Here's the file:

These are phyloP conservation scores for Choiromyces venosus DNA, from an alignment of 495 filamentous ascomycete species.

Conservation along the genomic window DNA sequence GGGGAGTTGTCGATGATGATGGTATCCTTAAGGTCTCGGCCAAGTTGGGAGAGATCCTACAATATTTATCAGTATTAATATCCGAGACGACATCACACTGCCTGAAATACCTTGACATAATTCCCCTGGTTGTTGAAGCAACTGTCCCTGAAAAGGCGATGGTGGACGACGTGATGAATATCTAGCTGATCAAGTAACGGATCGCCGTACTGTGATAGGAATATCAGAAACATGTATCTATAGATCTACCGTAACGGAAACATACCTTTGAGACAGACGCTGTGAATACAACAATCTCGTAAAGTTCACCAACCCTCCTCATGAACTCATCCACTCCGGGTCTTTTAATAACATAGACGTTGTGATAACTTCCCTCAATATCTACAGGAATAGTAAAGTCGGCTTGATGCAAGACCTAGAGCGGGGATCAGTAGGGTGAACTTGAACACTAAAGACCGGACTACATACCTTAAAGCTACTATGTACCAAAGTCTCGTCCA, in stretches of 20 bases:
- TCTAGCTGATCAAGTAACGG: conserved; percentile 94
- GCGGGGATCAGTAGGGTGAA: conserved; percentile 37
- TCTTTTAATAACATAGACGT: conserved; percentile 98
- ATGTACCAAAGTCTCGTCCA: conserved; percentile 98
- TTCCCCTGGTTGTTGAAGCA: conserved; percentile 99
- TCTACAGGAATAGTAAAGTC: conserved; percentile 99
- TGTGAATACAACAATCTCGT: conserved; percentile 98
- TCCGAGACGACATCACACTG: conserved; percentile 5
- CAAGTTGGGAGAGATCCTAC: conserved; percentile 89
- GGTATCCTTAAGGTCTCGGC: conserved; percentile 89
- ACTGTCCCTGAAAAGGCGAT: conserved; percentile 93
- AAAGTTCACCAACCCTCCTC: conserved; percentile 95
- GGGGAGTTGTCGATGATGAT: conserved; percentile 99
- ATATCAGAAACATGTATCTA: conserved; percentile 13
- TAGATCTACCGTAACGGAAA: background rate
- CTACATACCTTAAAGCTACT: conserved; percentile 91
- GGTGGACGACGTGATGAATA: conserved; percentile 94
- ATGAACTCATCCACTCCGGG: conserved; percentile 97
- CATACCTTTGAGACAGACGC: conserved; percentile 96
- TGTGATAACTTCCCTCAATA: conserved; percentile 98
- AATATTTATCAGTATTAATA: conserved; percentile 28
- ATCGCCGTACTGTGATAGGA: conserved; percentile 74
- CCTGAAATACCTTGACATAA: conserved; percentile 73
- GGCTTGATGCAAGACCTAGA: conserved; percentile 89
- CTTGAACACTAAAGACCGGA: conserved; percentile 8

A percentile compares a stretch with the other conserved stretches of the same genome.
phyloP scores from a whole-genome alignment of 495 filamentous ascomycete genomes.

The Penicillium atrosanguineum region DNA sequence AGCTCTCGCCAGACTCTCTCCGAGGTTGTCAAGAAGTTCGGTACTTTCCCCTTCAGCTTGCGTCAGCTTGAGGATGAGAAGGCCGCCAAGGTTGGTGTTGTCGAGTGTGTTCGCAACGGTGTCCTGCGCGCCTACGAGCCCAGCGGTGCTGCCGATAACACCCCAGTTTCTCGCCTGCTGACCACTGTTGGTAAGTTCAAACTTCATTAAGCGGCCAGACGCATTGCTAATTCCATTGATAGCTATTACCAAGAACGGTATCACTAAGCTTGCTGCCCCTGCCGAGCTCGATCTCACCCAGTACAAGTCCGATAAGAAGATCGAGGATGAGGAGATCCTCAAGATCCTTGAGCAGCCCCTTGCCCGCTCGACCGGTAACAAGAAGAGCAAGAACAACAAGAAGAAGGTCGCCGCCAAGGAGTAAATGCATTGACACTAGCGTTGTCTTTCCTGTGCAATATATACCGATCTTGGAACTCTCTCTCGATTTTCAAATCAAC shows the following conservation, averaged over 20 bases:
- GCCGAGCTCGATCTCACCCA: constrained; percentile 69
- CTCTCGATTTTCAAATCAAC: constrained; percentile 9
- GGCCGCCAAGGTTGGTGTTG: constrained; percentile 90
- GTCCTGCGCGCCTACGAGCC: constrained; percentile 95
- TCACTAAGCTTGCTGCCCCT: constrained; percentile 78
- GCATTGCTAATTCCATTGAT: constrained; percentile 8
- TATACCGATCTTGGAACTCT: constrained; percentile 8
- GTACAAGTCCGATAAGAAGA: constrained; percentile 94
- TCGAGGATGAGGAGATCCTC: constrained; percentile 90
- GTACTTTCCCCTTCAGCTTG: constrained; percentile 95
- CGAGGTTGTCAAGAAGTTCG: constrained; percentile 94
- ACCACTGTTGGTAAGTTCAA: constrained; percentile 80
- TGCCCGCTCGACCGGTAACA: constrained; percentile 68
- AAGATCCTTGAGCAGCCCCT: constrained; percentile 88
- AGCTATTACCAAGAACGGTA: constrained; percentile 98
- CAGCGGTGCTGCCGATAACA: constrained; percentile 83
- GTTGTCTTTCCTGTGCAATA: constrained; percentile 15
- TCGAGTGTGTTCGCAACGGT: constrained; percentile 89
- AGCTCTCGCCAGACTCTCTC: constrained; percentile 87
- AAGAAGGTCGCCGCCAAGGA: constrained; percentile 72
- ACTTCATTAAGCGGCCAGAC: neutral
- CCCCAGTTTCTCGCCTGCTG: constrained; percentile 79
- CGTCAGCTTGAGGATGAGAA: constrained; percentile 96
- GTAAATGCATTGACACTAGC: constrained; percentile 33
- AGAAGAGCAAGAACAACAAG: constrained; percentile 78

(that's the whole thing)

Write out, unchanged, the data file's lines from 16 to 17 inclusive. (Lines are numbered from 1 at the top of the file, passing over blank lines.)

- ATATCAGAAACATGTATCTA: conserved; percentile 13
- TAGATCTACCGTAACGGAAA: background rate